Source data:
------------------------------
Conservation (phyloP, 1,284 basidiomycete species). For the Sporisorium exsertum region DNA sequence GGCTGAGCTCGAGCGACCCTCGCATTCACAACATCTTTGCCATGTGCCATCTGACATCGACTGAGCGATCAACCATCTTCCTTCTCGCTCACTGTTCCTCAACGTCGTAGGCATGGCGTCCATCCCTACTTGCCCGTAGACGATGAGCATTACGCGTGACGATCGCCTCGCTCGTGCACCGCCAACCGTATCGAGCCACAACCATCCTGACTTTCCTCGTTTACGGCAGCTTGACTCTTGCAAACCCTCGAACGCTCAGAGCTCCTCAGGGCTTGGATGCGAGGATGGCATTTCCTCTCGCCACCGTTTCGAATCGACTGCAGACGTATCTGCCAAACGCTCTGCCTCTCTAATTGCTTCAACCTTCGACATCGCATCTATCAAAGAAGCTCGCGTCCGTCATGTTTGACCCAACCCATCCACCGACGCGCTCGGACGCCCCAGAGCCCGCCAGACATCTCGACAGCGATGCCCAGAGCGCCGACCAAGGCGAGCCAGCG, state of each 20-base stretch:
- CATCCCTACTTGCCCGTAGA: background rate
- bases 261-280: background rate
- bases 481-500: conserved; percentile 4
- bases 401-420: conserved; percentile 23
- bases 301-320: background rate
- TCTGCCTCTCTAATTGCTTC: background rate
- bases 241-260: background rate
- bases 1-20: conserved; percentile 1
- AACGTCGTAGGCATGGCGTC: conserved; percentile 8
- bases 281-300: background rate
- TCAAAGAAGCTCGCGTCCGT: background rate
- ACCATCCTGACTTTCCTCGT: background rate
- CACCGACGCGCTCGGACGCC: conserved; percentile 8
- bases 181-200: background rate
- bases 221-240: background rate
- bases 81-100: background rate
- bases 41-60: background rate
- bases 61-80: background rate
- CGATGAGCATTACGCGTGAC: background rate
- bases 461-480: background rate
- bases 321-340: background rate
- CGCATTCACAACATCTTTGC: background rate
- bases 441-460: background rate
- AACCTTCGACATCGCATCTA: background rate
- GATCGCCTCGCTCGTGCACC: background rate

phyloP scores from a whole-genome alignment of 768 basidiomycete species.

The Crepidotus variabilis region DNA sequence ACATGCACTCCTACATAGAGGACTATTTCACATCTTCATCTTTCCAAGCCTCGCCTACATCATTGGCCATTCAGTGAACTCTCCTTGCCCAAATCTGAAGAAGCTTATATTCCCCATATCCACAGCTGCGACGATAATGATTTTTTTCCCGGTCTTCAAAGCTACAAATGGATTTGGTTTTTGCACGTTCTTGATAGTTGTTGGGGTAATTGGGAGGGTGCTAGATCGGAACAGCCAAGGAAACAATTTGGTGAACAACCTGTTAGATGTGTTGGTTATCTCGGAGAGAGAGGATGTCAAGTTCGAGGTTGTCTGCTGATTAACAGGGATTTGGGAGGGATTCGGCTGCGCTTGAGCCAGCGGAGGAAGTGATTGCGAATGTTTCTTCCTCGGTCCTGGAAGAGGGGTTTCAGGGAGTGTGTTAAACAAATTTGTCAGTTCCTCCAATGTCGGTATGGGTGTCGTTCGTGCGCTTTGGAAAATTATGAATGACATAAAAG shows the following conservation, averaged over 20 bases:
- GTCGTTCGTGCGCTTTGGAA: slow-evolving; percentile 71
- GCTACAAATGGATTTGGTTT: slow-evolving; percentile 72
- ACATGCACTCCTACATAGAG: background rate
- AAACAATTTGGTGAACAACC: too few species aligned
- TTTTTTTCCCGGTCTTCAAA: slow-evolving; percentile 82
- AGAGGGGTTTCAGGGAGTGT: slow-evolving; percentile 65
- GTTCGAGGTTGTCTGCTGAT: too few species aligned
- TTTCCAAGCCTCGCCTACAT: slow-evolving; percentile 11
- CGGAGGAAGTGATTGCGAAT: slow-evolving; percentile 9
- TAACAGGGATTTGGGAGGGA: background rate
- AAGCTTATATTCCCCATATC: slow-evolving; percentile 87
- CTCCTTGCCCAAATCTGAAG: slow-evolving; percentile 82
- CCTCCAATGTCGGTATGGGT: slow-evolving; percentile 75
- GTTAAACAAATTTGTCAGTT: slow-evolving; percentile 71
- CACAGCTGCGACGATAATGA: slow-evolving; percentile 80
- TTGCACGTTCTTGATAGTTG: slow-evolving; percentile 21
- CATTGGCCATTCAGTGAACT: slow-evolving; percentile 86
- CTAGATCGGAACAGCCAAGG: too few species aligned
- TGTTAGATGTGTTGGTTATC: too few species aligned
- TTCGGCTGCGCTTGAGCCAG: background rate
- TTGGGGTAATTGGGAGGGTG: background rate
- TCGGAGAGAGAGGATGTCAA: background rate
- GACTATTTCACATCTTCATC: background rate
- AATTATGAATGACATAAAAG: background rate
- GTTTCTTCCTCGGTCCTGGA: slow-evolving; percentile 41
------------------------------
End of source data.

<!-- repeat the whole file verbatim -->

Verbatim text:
Conservation (phyloP, 1,284 basidiomycete species). For the Sporisorium exsertum region DNA sequence GGCTGAGCTCGAGCGACCCTCGCATTCACAACATCTTTGCCATGTGCCATCTGACATCGACTGAGCGATCAACCATCTTCCTTCTCGCTCACTGTTCCTCAACGTCGTAGGCATGGCGTCCATCCCTACTTGCCCGTAGACGATGAGCATTACGCGTGACGATCGCCTCGCTCGTGCACCGCCAACCGTATCGAGCCACAACCATCCTGACTTTCCTCGTTTACGGCAGCTTGACTCTTGCAAACCCTCGAACGCTCAGAGCTCCTCAGGGCTTGGATGCGAGGATGGCATTTCCTCTCGCCACCGTTTCGAATCGACTGCAGACGTATCTGCCAAACGCTCTGCCTCTCTAATTGCTTCAACCTTCGACATCGCATCTATCAAAGAAGCTCGCGTCCGTCATGTTTGACCCAACCCATCCACCGACGCGCTCGGACGCCCCAGAGCCCGCCAGACATCTCGACAGCGATGCCCAGAGCGCCGACCAAGGCGAGCCAGCG, state of each 20-base stretch:
- CATCCCTACTTGCCCGTAGA: background rate
- bases 261-280: background rate
- bases 481-500: conserved; percentile 4
- bases 401-420: conserved; percentile 23
- bases 301-320: background rate
- TCTGCCTCTCTAATTGCTTC: background rate
- bases 241-260: background rate
- bases 1-20: conserved; percentile 1
- AACGTCGTAGGCATGGCGTC: conserved; percentile 8
- bases 281-300: background rate
- TCAAAGAAGCTCGCGTCCGT: background rate
- ACCATCCTGACTTTCCTCGT: background rate
- CACCGACGCGCTCGGACGCC: conserved; percentile 8
- bases 181-200: background rate
- bases 221-240: background rate
- bases 81-100: background rate
- bases 41-60: background rate
- bases 61-80: background rate
- CGATGAGCATTACGCGTGAC: background rate
- bases 461-480: background rate
- bases 321-340: background rate
- CGCATTCACAACATCTTTGC: background rate
- bases 441-460: background rate
- AACCTTCGACATCGCATCTA: background rate
- GATCGCCTCGCTCGTGCACC: background rate

phyloP scores from a whole-genome alignment of 768 basidiomycete species.

The Crepidotus variabilis region DNA sequence ACATGCACTCCTACATAGAGGACTATTTCACATCTTCATCTTTCCAAGCCTCGCCTACATCATTGGCCATTCAGTGAACTCTCCTTGCCCAAATCTGAAGAAGCTTATATTCCCCATATCCACAGCTGCGACGATAATGATTTTTTTCCCGGTCTTCAAAGCTACAAATGGATTTGGTTTTTGCACGTTCTTGATAGTTGTTGGGGTAATTGGGAGGGTGCTAGATCGGAACAGCCAAGGAAACAATTTGGTGAACAACCTGTTAGATGTGTTGGTTATCTCGGAGAGAGAGGATGTCAAGTTCGAGGTTGTCTGCTGATTAACAGGGATTTGGGAGGGATTCGGCTGCGCTTGAGCCAGCGGAGGAAGTGATTGCGAATGTTTCTTCCTCGGTCCTGGAAGAGGGGTTTCAGGGAGTGTGTTAAACAAATTTGTCAGTTCCTCCAATGTCGGTATGGGTGTCGTTCGTGCGCTTTGGAAAATTATGAATGACATAAAAG shows the following conservation, averaged over 20 bases:
- GTCGTTCGTGCGCTTTGGAA: slow-evolving; percentile 71
- GCTACAAATGGATTTGGTTT: slow-evolving; percentile 72
- ACATGCACTCCTACATAGAG: background rate
- AAACAATTTGGTGAACAACC: too few species aligned
- TTTTTTTCCCGGTCTTCAAA: slow-evolving; percentile 82
- AGAGGGGTTTCAGGGAGTGT: slow-evolving; percentile 65
- GTTCGAGGTTGTCTGCTGAT: too few species aligned
- TTTCCAAGCCTCGCCTACAT: slow-evolving; percentile 11
- CGGAGGAAGTGATTGCGAAT: slow-evolving; percentile 9
- TAACAGGGATTTGGGAGGGA: background rate
- AAGCTTATATTCCCCATATC: slow-evolving; percentile 87
- CTCCTTGCCCAAATCTGAAG: slow-evolving; percentile 82
- CCTCCAATGTCGGTATGGGT: slow-evolving; percentile 75
- GTTAAACAAATTTGTCAGTT: slow-evolving; percentile 71
- CACAGCTGCGACGATAATGA: slow-evolving; percentile 80
- TTGCACGTTCTTGATAGTTG: slow-evolving; percentile 21
- CATTGGCCATTCAGTGAACT: slow-evolving; percentile 86
- CTAGATCGGAACAGCCAAGG: too few species aligned
- TGTTAGATGTGTTGGTTATC: too few species aligned
- TTCGGCTGCGCTTGAGCCAG: background rate
- TTGGGGTAATTGGGAGGGTG: background rate
- TCGGAGAGAGAGGATGTCAA: background rate
- GACTATTTCACATCTTCATC: background rate
- AATTATGAATGACATAAAAG: background rate
- GTTTCTTCCTCGGTCCTGGA: slow-evolving; percentile 41